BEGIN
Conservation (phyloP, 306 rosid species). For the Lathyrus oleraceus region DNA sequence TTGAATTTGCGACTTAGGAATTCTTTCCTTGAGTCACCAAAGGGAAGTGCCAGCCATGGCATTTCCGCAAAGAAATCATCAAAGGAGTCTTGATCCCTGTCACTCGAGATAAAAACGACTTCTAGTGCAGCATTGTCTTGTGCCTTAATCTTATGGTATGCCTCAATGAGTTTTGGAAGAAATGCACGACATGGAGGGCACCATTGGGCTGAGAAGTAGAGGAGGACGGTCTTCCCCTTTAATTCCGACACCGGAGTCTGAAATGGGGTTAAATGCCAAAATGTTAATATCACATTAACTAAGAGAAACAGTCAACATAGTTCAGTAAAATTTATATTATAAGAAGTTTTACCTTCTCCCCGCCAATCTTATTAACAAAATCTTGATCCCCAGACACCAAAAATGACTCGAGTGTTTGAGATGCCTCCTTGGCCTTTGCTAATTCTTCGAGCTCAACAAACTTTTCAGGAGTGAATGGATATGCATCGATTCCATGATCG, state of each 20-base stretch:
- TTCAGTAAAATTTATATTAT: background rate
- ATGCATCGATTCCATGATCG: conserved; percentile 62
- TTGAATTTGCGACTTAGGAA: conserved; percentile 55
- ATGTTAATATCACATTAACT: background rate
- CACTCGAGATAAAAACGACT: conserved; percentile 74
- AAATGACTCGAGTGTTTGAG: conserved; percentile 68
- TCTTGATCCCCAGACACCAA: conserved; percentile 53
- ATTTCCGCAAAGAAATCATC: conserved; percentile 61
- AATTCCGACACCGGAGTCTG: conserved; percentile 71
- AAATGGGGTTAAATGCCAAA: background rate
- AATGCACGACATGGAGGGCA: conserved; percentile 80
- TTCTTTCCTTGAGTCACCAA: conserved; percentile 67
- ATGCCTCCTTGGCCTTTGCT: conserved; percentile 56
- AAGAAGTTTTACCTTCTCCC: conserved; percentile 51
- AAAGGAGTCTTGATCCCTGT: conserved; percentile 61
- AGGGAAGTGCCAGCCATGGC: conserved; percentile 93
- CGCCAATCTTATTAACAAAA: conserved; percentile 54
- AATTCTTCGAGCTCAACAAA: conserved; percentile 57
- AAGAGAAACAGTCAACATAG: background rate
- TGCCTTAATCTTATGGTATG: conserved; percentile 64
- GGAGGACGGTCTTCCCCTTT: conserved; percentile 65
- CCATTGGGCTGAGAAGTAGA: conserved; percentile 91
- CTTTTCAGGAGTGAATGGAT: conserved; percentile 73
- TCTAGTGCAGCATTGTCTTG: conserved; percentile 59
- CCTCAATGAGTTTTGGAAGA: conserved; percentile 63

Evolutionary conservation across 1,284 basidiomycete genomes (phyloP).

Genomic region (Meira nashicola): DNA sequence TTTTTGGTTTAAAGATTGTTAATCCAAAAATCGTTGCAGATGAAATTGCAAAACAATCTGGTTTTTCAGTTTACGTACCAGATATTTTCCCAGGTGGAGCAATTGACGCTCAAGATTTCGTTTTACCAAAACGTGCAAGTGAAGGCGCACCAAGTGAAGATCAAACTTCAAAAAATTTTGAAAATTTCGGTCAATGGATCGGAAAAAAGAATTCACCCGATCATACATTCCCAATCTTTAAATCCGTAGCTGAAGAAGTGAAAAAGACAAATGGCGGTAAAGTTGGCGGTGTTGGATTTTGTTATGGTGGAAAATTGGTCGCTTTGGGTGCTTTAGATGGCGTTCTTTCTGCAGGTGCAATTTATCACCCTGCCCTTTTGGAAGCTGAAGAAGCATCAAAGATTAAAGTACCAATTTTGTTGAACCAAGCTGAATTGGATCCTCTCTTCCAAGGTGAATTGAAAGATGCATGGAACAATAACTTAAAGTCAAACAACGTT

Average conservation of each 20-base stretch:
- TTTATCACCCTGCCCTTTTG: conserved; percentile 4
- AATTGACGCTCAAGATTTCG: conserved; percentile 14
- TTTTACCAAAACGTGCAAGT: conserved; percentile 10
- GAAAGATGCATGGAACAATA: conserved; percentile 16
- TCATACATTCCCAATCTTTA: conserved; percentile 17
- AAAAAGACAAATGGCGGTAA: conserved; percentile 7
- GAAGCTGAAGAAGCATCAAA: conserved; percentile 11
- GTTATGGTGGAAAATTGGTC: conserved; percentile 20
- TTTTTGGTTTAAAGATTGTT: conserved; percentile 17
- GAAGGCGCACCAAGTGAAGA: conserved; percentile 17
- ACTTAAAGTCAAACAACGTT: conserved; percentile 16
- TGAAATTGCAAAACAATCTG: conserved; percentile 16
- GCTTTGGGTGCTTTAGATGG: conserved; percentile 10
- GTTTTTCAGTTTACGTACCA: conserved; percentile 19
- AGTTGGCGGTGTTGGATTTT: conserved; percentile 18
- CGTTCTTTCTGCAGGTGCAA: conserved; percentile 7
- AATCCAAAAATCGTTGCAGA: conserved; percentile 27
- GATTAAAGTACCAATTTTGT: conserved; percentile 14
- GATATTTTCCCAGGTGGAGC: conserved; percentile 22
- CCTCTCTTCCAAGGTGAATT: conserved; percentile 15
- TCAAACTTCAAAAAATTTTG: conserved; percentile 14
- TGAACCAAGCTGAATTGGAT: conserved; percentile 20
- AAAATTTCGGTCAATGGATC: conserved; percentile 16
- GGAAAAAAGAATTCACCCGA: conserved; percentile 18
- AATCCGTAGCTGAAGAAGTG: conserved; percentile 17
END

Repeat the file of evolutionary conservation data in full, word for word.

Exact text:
Conservation (phyloP, 306 rosid species). For the Lathyrus oleraceus region DNA sequence TTGAATTTGCGACTTAGGAATTCTTTCCTTGAGTCACCAAAGGGAAGTGCCAGCCATGGCATTTCCGCAAAGAAATCATCAAAGGAGTCTTGATCCCTGTCACTCGAGATAAAAACGACTTCTAGTGCAGCATTGTCTTGTGCCTTAATCTTATGGTATGCCTCAATGAGTTTTGGAAGAAATGCACGACATGGAGGGCACCATTGGGCTGAGAAGTAGAGGAGGACGGTCTTCCCCTTTAATTCCGACACCGGAGTCTGAAATGGGGTTAAATGCCAAAATGTTAATATCACATTAACTAAGAGAAACAGTCAACATAGTTCAGTAAAATTTATATTATAAGAAGTTTTACCTTCTCCCCGCCAATCTTATTAACAAAATCTTGATCCCCAGACACCAAAAATGACTCGAGTGTTTGAGATGCCTCCTTGGCCTTTGCTAATTCTTCGAGCTCAACAAACTTTTCAGGAGTGAATGGATATGCATCGATTCCATGATCG, state of each 20-base stretch:
- TTCAGTAAAATTTATATTAT: background rate
- ATGCATCGATTCCATGATCG: conserved; percentile 62
- TTGAATTTGCGACTTAGGAA: conserved; percentile 55
- ATGTTAATATCACATTAACT: background rate
- CACTCGAGATAAAAACGACT: conserved; percentile 74
- AAATGACTCGAGTGTTTGAG: conserved; percentile 68
- TCTTGATCCCCAGACACCAA: conserved; percentile 53
- ATTTCCGCAAAGAAATCATC: conserved; percentile 61
- AATTCCGACACCGGAGTCTG: conserved; percentile 71
- AAATGGGGTTAAATGCCAAA: background rate
- AATGCACGACATGGAGGGCA: conserved; percentile 80
- TTCTTTCCTTGAGTCACCAA: conserved; percentile 67
- ATGCCTCCTTGGCCTTTGCT: conserved; percentile 56
- AAGAAGTTTTACCTTCTCCC: conserved; percentile 51
- AAAGGAGTCTTGATCCCTGT: conserved; percentile 61
- AGGGAAGTGCCAGCCATGGC: conserved; percentile 93
- CGCCAATCTTATTAACAAAA: conserved; percentile 54
- AATTCTTCGAGCTCAACAAA: conserved; percentile 57
- AAGAGAAACAGTCAACATAG: background rate
- TGCCTTAATCTTATGGTATG: conserved; percentile 64
- GGAGGACGGTCTTCCCCTTT: conserved; percentile 65
- CCATTGGGCTGAGAAGTAGA: conserved; percentile 91
- CTTTTCAGGAGTGAATGGAT: conserved; percentile 73
- TCTAGTGCAGCATTGTCTTG: conserved; percentile 59
- CCTCAATGAGTTTTGGAAGA: conserved; percentile 63

Evolutionary conservation across 1,284 basidiomycete genomes (phyloP).

Genomic region (Meira nashicola): DNA sequence TTTTTGGTTTAAAGATTGTTAATCCAAAAATCGTTGCAGATGAAATTGCAAAACAATCTGGTTTTTCAGTTTACGTACCAGATATTTTCCCAGGTGGAGCAATTGACGCTCAAGATTTCGTTTTACCAAAACGTGCAAGTGAAGGCGCACCAAGTGAAGATCAAACTTCAAAAAATTTTGAAAATTTCGGTCAATGGATCGGAAAAAAGAATTCACCCGATCATACATTCCCAATCTTTAAATCCGTAGCTGAAGAAGTGAAAAAGACAAATGGCGGTAAAGTTGGCGGTGTTGGATTTTGTTATGGTGGAAAATTGGTCGCTTTGGGTGCTTTAGATGGCGTTCTTTCTGCAGGTGCAATTTATCACCCTGCCCTTTTGGAAGCTGAAGAAGCATCAAAGATTAAAGTACCAATTTTGTTGAACCAAGCTGAATTGGATCCTCTCTTCCAAGGTGAATTGAAAGATGCATGGAACAATAACTTAAAGTCAAACAACGTT

Average conservation of each 20-base stretch:
- TTTATCACCCTGCCCTTTTG: conserved; percentile 4
- AATTGACGCTCAAGATTTCG: conserved; percentile 14
- TTTTACCAAAACGTGCAAGT: conserved; percentile 10
- GAAAGATGCATGGAACAATA: conserved; percentile 16
- TCATACATTCCCAATCTTTA: conserved; percentile 17
- AAAAAGACAAATGGCGGTAA: conserved; percentile 7
- GAAGCTGAAGAAGCATCAAA: conserved; percentile 11
- GTTATGGTGGAAAATTGGTC: conserved; percentile 20
- TTTTTGGTTTAAAGATTGTT: conserved; percentile 17
- GAAGGCGCACCAAGTGAAGA: conserved; percentile 17
- ACTTAAAGTCAAACAACGTT: conserved; percentile 16
- TGAAATTGCAAAACAATCTG: conserved; percentile 16
- GCTTTGGGTGCTTTAGATGG: conserved; percentile 10
- GTTTTTCAGTTTACGTACCA: conserved; percentile 19
- AGTTGGCGGTGTTGGATTTT: conserved; percentile 18
- CGTTCTTTCTGCAGGTGCAA: conserved; percentile 7
- AATCCAAAAATCGTTGCAGA: conserved; percentile 27
- GATTAAAGTACCAATTTTGT: conserved; percentile 14
- GATATTTTCCCAGGTGGAGC: conserved; percentile 22
- CCTCTCTTCCAAGGTGAATT: conserved; percentile 15
- TCAAACTTCAAAAAATTTTG: conserved; percentile 14
- TGAACCAAGCTGAATTGGAT: conserved; percentile 20
- AAAATTTCGGTCAATGGATC: conserved; percentile 16
- GGAAAAAAGAATTCACCCGA: conserved; percentile 18
- AATCCGTAGCTGAAGAAGTG: conserved; percentile 17